Wednesday, 3 January 2018

BITX40 Software Modification

This is my third post in a series about building and hacking a BIT40 radio. The previous post may be found here.

For future reference links to all the Arduino software, articles and discussions I write about can be found on the Arduino Links Page which is listed in the Pages and Links gadget to the right.

In post one I built the radio. In post two I employed some hardware hacking to correct an unfortunate property of my radio. You may have to do something similar, or maybe your radio works well out of the box. Now it is time to look at how we can modify the radio operating software.

 

Installing Arduino Integrated Development Environment (IDE).

 

I could write a lot about installing the Arduino IDE, but it would be difficult to come close to what the Arduino folks have already written. So follow that link and read up about programing the boards and install the IDE on the system(s) you want to use. If the system you want to use is a Raspberry Pi, don't worry. Installing the IDE on a Pi is very easy and the people at MagPi have you covered. Actually even if you aren't going to use a Raspberry Pi that article is still a recommended read.

 

BITX40

 

There are a number of choices of available software:
  1. Farhan's original code, with updates since your Raduino was programmed.
  2. Munters mods which support a series of hardware mods and provide some attractive features.
  3. Costa's fork of Farhan's original and his own Si5351 library. This supports some of Munter's mods and adds some others.
  4. Your own mashup taking pieces from these or other sources and adding your own features.
All of these are possible. I will walk through option 2 in this post. Of all the options this is the one I recommend starting out from. It is feature rich and has ongoing development and support. You will want to implement at least the function button hardware mod.

 

 A Word About GitHub

 

The git program is a very advanced source code control system that allows multiple developers to work on a body of code and manage the issues which arise therefrom. The use of git tools is beyond the scope of this post so I will be showing you the simplest way to get the code. If you want to contribute back with your own work, or even if you just want to be able to get the latest updates easily you should look into using git and GitHub.

 Munters Mods

 

The source code for Munters sketch is on a GitHub repository.
Munters GitHub repository
To download the latest release of the code click on the green "Clone or Download" button and select "Download ZIP":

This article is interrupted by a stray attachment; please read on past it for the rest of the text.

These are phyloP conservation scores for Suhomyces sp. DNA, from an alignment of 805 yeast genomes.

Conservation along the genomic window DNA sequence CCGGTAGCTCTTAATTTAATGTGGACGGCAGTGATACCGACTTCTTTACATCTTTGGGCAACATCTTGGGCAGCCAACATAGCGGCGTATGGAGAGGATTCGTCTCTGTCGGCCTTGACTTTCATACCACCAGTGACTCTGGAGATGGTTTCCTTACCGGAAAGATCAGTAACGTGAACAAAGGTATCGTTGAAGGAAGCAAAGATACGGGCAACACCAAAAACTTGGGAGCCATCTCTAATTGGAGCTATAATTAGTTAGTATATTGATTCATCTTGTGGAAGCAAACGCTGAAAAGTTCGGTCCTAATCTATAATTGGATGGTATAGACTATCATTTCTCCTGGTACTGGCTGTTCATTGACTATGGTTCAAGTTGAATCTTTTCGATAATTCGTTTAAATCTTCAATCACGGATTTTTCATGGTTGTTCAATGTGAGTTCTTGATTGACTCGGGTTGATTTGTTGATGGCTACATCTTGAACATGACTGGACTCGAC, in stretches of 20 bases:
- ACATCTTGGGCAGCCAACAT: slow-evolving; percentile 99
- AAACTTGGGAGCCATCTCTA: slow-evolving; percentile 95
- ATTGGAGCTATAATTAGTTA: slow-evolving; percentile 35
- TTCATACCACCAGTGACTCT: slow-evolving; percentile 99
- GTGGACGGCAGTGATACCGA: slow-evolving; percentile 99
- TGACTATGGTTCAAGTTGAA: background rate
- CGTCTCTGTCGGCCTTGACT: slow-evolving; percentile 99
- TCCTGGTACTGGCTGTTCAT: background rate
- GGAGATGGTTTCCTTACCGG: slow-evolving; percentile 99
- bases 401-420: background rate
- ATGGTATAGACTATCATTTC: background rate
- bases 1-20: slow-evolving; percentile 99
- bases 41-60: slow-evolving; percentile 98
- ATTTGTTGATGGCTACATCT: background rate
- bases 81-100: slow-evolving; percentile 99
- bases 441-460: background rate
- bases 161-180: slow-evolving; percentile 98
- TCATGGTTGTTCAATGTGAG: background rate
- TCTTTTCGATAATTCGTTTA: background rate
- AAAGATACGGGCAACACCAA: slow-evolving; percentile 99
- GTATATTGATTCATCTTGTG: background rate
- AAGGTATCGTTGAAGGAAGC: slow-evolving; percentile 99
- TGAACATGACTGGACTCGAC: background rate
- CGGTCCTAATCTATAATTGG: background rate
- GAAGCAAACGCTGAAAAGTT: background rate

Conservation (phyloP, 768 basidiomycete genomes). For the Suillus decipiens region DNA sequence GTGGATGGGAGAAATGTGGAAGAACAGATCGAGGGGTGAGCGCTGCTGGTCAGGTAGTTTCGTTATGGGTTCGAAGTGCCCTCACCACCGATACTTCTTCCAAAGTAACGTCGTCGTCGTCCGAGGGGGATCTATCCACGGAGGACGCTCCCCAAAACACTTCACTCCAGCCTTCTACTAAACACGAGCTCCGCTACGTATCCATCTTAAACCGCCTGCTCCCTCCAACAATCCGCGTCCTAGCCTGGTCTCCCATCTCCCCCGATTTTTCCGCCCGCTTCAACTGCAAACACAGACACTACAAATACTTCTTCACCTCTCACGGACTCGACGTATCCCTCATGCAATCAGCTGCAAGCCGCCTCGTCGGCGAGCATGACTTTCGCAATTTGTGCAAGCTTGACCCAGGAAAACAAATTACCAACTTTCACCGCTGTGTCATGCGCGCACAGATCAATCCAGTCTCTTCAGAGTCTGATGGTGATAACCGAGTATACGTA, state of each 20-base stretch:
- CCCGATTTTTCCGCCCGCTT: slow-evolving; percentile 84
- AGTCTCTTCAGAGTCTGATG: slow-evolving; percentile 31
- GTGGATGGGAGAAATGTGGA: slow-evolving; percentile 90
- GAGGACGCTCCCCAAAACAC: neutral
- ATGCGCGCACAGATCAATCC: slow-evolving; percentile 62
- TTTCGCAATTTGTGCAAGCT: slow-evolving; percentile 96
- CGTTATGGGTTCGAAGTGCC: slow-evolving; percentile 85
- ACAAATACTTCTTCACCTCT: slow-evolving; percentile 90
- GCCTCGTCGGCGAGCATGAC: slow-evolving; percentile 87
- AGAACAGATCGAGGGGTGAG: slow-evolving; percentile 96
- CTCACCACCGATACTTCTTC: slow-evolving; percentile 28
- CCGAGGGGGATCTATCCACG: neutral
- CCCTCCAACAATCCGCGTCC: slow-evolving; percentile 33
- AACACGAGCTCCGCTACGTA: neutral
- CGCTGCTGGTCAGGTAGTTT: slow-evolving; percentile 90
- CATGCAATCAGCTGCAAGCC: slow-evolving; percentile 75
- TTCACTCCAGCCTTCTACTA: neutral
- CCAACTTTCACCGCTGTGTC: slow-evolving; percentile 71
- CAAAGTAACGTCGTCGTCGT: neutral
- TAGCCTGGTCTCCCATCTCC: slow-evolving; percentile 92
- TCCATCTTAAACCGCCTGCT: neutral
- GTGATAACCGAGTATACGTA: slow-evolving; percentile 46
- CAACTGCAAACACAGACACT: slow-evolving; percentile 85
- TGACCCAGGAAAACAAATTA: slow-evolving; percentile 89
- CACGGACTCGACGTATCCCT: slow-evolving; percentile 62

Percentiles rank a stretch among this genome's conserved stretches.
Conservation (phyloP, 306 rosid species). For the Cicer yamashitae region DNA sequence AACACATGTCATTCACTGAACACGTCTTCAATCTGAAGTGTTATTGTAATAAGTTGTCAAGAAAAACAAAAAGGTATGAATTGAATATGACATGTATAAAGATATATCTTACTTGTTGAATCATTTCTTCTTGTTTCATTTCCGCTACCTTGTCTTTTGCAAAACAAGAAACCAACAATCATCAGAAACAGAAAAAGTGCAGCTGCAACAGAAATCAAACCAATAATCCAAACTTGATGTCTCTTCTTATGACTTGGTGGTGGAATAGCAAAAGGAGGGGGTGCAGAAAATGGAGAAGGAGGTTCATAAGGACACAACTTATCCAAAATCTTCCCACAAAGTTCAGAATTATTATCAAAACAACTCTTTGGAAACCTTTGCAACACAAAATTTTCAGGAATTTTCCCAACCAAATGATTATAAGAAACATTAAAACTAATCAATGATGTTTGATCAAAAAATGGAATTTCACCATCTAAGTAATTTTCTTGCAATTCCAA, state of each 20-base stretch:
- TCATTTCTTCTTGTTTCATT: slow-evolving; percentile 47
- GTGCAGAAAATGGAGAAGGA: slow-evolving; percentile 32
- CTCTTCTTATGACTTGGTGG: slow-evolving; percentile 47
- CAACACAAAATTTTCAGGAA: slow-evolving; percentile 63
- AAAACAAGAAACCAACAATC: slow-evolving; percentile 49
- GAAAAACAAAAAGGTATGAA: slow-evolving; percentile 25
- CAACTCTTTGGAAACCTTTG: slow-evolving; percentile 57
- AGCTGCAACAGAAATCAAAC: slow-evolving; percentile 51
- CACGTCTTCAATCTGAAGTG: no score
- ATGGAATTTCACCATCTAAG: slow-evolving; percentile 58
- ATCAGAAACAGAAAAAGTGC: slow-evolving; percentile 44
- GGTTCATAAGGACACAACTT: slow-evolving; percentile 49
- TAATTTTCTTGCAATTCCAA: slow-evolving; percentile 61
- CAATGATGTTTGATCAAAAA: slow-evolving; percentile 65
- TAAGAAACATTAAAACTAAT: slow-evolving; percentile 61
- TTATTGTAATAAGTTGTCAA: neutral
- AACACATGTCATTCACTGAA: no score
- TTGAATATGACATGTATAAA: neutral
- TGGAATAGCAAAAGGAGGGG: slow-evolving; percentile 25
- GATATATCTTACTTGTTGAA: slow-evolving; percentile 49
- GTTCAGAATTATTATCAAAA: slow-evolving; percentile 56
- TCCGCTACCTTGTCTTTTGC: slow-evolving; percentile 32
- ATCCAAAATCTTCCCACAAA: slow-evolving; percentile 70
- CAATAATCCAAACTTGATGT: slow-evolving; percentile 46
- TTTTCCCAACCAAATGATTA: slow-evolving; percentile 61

Use your favorite ZIP management tool to extract the contents to the sketches directory you created when you installed the Arduino IDE. Because I am working with three (or more) options and each will have a sketch called bitx40 I also created a sub-directory for each option, in this case Munters:

As you can see the extracted directory is called bitx40-master. This is a feature of GitHub encoding the branch on into the ZIP file. Double click on the raduino_v1.27.3 Arduino file to open the sketch in the Arduino IDE. The IDE will complain about the sketch name not matching the directory name. Just click "OK" and the IDE will sort it out for you. Open the Tools menu and set the Bord to "Arduino Nano".

Before we can compile the sketch we need to ensure we have access to a library. In the readme file for the code starting at version 1.27 the PinChangeInterrup library is required. The Arduino IDE manages well know libraries very well. From the Sketch menu go to Include Library and select Manage Libraries... Enter PinChangeInterrup where is says filter your search:
Select the entry for the PinChangeInterrupt library and click Install.

You can now Verify and Compile the sketch by selecting "Verify/Compile" from the Sketch menu. This should compile without warnings or errors. Now the sketch is ready to be uploaded. Connect the Raduino to your development machine with an appropriate USB cable. If the radio is off this will power up the Raduino and start running whatever sketch was previously loaded. Using the Tools menu make sure the correct Port is selected. Consult the Arduino getting started guide if you have to. Now you can upload the sketch by selecting "Upload" from the sketch menu.

Enjoy your updated BITX40 software. Make some of the hardware modes as well. If you want a quick and easy taste of what making software mods can do try this. Somewhere around line 460 you will find the printLine function. The original looks like this:

/**
   Display Routine
   This display routine prints a line of characters to the upper or lower line of the 16x2 display
   linenmbr = 0 is the upper line
   linenmbr = 1 is the lower line
*/

void printLine(char linenmbr, char *c) {
  if (strcmp(c, printBuff[linenmbr])) {     // only refresh the display when there was a change
    lcd.setCursor(0, linenmbr);             // place the cursor at the beginning of the selected line
    lcd.print(c);
    strcpy(printBuff[linenmbr], c);

    for (byte i = strlen(c); i < 16; i++) { // add white spaces until the end of the 16 characters line is reached
      lcd.print(' ');
    }
  }
}


Change the function prototype (the first line of the function) by adding const in front of char *c like this:

void printLine(char linenmbr, const char *c) {

Then add these three lines immediately after the function prototype:

  if (linenmbr == 1 && strlen(c) == 0) {
    c = "your callsign";
 }


This is a kludge, there is a much better way but it involves changes scattered around the source code. I have created a request to have the code included in Munters' repository. In the mean time you can get the updated source from my repository. These changes are now incorporated in Munters' repository.

73s
Richard
VE3YSH

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